Science – Garden therapy works without drugs – Wikipedia

BERLIN/HATTINGEN (dpa) – Kristel Haas carefully loosened a stone rose and gradually planted individual roses in the moist soil of his seed tray. “It calms me down and makes me happy when I see the plants growing,” says the 88-year-old Berliner.

She hasn’t had her own garden for a long time. The pensioner is a patient in the Department of Geriatrics and Psychiatry at the Evangelical Hospital Herzberg in Berlin. Gardening is part of the treatment program there.

This historic red brick clinic building is surrounded by greenery and old trees and is located in the landscaped Park of Herzberg. In the garden of the Geronton Psychiatric Clinic, therapist Marlette Broom planted flower beds with her patients. Small vegetables grow in raised beds.

Kristel Haas is being treated for anxiety attacks. Other patients come to the clinic with depression, psychotic disorders, fears, disorientation or behavioral problems, for example in the context of dementia. Patients are often nervous, aggressive or cry a lot, says medical director Torsten Kratz.

work in the countryside

Horticultural therapy can help reduce behavioral problems. “Working in the country lifts morale and increases motivation without any medication,” Kratz says. “Through gardening, for example, depressed patients regain momentum by actively doing something. Many times they no longer dare to do anything.”

On the other hand, for people with dementia, therapy through memory helps. “They are confused and have lost the memory of their past. But most patients of the older generation have a connection to nature, and their fingers have been in the ground before, even if only when they were stealing turnips during the war,” says the doctor.

Gardening provides support and direction, simply through the familiar and frequent path of the seasons, adds garden therapist Broom. Another positive effect: “Patients, who tend to play a passive role, now actively take care of something, and take responsibility for the plants. And the person who takes care of it becomes the caretaker,” says Kratz.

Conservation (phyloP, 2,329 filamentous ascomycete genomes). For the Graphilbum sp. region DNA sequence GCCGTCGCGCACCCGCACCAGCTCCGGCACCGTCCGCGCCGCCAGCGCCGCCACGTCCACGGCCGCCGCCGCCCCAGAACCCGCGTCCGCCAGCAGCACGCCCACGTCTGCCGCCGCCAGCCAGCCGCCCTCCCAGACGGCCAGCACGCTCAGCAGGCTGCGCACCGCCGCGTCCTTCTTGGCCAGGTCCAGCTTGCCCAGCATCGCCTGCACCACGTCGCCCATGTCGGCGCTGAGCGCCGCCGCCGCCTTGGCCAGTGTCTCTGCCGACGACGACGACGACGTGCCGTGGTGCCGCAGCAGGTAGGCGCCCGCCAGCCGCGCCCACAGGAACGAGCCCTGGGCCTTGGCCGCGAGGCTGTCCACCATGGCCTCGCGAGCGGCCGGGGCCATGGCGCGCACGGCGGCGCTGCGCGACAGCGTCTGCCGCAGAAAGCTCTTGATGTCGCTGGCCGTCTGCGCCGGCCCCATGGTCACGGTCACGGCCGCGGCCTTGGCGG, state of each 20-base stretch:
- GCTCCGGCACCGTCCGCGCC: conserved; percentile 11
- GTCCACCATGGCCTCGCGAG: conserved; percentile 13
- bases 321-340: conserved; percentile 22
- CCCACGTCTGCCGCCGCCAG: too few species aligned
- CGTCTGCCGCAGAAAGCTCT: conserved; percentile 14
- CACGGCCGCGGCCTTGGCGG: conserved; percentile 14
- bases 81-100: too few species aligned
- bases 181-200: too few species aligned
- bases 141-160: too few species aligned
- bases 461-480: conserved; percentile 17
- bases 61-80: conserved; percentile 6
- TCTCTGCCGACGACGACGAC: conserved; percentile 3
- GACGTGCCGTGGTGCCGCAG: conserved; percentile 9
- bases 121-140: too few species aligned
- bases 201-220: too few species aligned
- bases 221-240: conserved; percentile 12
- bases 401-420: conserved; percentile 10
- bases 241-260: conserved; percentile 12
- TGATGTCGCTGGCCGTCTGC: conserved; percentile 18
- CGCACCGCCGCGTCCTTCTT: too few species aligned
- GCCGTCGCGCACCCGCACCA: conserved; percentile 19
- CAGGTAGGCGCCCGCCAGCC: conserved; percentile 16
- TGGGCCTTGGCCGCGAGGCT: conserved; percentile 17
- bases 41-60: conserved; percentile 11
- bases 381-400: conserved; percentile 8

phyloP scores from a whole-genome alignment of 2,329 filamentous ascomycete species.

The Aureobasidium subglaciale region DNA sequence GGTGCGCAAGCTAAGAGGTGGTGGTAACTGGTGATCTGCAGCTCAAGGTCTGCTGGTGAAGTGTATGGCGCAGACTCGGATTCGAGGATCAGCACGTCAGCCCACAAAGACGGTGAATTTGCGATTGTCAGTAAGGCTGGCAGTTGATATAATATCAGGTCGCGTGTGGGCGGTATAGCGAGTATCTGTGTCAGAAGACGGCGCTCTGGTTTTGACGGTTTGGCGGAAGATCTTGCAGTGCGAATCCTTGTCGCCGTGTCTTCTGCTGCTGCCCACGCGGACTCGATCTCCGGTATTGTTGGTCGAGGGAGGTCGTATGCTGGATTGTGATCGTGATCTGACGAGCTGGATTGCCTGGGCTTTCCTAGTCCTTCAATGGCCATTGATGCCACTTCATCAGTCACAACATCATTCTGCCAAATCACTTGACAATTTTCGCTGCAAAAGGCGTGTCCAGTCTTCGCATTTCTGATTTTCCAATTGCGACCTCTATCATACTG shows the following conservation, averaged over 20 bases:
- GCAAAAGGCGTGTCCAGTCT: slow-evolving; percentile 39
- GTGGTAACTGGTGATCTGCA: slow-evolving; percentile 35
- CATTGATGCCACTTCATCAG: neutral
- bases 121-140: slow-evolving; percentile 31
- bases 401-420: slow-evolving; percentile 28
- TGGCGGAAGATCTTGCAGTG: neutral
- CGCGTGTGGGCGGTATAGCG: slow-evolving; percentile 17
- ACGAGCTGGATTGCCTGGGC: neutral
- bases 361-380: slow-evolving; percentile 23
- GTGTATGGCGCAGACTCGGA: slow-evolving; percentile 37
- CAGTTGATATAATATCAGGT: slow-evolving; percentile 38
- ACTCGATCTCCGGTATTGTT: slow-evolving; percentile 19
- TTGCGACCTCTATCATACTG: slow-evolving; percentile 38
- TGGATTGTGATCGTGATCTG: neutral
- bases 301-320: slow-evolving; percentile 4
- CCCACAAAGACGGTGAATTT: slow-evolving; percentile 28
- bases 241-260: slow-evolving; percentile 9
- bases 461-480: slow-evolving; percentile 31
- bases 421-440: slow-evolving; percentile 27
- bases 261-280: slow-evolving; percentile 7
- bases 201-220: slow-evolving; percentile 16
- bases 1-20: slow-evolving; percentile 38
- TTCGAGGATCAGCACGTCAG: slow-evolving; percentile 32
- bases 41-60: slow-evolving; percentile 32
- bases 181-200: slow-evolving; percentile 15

Twice a week, patients can weed, sow, plant, cut, or – for example in the winter – work creatively with plants and other natural materials. In Bromm’s view, garden therapy is a conscious experience of nature that goes beyond physical labor. “It’s also about stopping, finding one’s way in nature, realizing things and getting to the here and now.”

The therapeutic aspects were already discovered in antiquity

According to the American Horticultural Therapy Association (AHTA), the therapeutic aspects of horticulture have been described since ancient times. In the 19th century, physician Benjamin Rush first described the positive effects on mentally ill people. In the 1940s and 1950s, this form of therapy was also used in the rehabilitation of veterans. Horticultural therapy is now used for a wide variety of ailments.

“Technologies help learn new skills or restore lost skills,” AHTA wrote. Garden therapy can improve memory, cognitive and language skills, for example. It can also enhance muscle strength, sense of balance and endurance.

However, this type of treatment isn’t right for everyone, Kratz explains: “It only helps people who also have a nice connection to the garden. That’s why we do a CV beforehand to see what works for the patient.” His home also offers other non-drug methods, such as Qi-Gong.

About 17 years ago, the clinic was one of the first in Germany to include garden therapy in its inpatient treatment, says Kratz. It’s not a monetary advantage, “but we think it’s important.”

Therapeutic offers for gardens are rare

Hospitals offering horticultural treatment are still scarce. “Garden therapy is primarily found in aged care and in psychiatric and addiction rehabilitation facilities, and increasingly also in the educational field,” says Andreas Nebel, president of the International Garden Therapy Association. It is also a question of financing. In the rehabilitation sector, this is covered by the German pension insurance.

Niebel estimates that about 300 to 400 garden therapists work in Germany. There is no standalone training here, but other training opportunities do. Many garden therapists are occupational therapists or educators in their main profession.

In other countries, such as Great Britain and the United States, the form of treatment is more widespread. It is also taught at different universities there, says Niebel, who has been in charge of the lawn/garden therapy department at a specialized clinic for neurorehabilitation and neurosurgery in Hattingen (North Rhine-Westphalia) for 30 years.

Horticultural treatment after stroke

The form of therapy can also be used in neuroscience: “For example, if people have to learn how to use both hands in a coordinated way after a stroke, to control their trunk, walk, and stand, then gardening can be put to good use in these.”

“In the meantime, many studies have demonstrated the positive effect of gardening therapy on health and well-being,” says Nebel, who shows and comments on the studies on Instagram. In his book Well-Being Gardeners, he also addresses young gardeners and, based on his experiences in garden therapy, describes how people with different demands on their green plots can be happy and satisfied.

© dpa-infocom, dpa: 220607-99-571934 / 6

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